The Southeastern Fishes Council Technical Advisory Committee reviewed the diversity, distribution, and status of all native freshwater and diadromous fishes across 51 major drainage units of the southern United States. The southern United States supports more native fishes than any area of comparable size on the North American continent north of Mexico, but also has a high proportion of its fishes in need of conservation action. The review included 662 native freshwater and diadromous fishes and 24 marine fishes that are significant components of freshwater ecosystems. Of this total, 560 described, freshwater fish species are documented, and 49 undescribed species are included provisionally pending formal description. Described subspecies (86) are recognized within 43 species, 6 fishes have undescribed subspecies, and 9 others are recognized as complexes of undescribed taxa. Extinct, endangered, threatened, or vulnerable status is recognized for 28% (187 taxa) of southern freshwater and diadromous fishes. To date, 3 southern fishes are known to be extinct throughout their ranges, 2 are extirpated from the study region, and 2 others may be extinct. Of the extant southern fishes, 41 (6%) are regarded as endangered, 46 (7%) are regarded as threatened, and 101 (15%) are regarded as vulnerable. Five marine fishes that frequent fresh water are regarded as vulnerable. Our assessment represents a 75% increase in jeopardized southern fishes since 1989 and a 125% increase in 20 years. The trend for fishes in the southern United States is clear; jeopardized fishes are successively being moved from the vulnerable category to that of imminent threat of extinction.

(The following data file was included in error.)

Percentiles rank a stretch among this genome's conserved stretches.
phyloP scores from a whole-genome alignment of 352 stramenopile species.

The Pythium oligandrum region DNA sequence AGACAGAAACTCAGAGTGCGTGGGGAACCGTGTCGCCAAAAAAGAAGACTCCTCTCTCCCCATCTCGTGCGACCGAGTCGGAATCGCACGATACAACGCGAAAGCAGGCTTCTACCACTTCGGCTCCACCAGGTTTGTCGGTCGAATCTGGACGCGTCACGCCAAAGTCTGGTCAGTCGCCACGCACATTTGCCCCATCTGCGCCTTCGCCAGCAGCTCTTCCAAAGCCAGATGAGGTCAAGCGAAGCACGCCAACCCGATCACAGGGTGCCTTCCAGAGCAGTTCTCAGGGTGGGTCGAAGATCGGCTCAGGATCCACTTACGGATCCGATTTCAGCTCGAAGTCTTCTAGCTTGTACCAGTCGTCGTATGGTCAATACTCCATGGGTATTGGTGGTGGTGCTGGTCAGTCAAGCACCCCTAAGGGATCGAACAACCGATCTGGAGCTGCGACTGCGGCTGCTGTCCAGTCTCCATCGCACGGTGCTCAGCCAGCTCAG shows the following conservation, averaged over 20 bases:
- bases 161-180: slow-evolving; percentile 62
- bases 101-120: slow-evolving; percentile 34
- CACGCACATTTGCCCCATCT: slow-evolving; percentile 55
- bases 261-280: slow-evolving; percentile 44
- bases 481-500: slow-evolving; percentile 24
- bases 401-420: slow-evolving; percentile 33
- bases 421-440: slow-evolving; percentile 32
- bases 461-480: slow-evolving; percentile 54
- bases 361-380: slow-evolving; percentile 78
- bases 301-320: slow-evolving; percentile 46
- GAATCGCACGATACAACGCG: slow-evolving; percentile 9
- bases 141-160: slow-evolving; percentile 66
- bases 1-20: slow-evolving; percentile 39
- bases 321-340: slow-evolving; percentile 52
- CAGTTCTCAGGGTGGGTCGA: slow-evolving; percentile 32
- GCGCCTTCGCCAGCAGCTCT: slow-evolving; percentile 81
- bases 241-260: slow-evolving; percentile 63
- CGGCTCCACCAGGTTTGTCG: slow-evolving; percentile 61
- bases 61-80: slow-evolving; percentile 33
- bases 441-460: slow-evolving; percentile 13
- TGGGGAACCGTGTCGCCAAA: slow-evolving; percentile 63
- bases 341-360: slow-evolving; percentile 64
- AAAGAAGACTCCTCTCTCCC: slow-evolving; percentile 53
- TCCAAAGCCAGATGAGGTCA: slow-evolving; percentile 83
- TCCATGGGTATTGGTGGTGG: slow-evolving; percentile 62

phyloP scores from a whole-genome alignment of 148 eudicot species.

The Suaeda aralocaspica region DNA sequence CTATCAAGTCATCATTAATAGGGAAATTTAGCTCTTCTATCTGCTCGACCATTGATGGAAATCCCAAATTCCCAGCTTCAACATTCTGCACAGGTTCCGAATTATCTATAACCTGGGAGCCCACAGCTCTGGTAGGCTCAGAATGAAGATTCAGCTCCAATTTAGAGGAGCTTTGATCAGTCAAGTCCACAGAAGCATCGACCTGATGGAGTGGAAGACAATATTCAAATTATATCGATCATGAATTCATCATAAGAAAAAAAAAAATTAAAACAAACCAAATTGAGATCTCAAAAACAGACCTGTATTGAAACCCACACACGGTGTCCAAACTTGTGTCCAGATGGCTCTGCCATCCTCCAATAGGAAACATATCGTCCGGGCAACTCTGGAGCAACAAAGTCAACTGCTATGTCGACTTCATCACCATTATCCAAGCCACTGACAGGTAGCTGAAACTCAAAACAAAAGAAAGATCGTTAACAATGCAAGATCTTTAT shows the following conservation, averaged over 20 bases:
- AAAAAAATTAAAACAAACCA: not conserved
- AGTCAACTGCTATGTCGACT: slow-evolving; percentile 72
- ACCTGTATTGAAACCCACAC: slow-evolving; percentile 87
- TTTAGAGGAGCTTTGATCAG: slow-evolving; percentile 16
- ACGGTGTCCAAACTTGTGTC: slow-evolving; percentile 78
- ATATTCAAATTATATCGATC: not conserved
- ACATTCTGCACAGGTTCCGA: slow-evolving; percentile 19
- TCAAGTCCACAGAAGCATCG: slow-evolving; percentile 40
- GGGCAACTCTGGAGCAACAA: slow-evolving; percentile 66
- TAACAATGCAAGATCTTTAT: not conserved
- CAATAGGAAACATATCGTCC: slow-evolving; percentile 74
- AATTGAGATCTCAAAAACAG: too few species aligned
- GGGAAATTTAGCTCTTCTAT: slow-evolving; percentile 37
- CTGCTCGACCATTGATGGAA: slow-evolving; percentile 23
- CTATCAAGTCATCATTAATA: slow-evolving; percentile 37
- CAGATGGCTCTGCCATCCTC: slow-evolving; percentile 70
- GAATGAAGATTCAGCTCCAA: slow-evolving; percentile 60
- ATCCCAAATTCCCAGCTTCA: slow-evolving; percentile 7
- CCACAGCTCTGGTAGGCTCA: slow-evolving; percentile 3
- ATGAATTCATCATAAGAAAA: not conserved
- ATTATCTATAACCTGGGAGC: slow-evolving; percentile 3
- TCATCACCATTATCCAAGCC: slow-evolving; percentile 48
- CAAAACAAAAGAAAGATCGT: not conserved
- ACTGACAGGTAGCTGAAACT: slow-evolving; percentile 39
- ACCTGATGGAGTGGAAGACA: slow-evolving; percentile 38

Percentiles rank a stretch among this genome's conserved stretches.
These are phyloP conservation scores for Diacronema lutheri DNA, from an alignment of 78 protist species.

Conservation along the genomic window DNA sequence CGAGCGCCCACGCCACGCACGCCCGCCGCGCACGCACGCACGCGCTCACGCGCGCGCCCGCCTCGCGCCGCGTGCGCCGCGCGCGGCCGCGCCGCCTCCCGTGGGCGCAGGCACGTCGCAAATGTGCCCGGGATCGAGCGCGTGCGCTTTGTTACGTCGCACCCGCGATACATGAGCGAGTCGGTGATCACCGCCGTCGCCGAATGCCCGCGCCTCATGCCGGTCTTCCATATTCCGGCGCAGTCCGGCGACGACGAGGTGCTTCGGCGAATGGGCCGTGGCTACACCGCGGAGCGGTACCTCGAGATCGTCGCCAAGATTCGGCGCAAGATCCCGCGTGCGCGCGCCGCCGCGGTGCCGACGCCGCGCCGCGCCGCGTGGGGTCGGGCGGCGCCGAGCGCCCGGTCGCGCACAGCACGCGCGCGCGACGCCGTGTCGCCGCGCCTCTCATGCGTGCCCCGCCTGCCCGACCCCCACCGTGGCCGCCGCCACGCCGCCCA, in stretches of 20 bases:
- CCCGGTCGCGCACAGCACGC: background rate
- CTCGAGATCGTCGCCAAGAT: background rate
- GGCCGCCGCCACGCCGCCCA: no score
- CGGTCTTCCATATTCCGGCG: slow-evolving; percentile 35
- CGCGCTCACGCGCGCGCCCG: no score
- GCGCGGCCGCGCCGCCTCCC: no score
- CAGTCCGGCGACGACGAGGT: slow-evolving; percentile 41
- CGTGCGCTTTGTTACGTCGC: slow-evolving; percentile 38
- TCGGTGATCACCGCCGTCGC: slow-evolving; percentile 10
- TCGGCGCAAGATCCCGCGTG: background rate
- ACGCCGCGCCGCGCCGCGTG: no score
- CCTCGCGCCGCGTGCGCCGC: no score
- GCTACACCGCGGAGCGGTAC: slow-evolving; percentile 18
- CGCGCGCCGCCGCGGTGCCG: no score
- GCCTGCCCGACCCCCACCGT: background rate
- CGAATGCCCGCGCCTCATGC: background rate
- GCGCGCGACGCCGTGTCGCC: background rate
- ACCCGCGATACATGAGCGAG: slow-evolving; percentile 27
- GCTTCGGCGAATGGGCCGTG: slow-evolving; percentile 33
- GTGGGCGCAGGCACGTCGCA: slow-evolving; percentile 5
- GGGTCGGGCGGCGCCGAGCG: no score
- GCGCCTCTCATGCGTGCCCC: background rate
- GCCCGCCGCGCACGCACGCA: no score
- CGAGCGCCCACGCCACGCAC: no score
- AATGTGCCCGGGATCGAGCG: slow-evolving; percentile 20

US Forest Service; Oxford, MS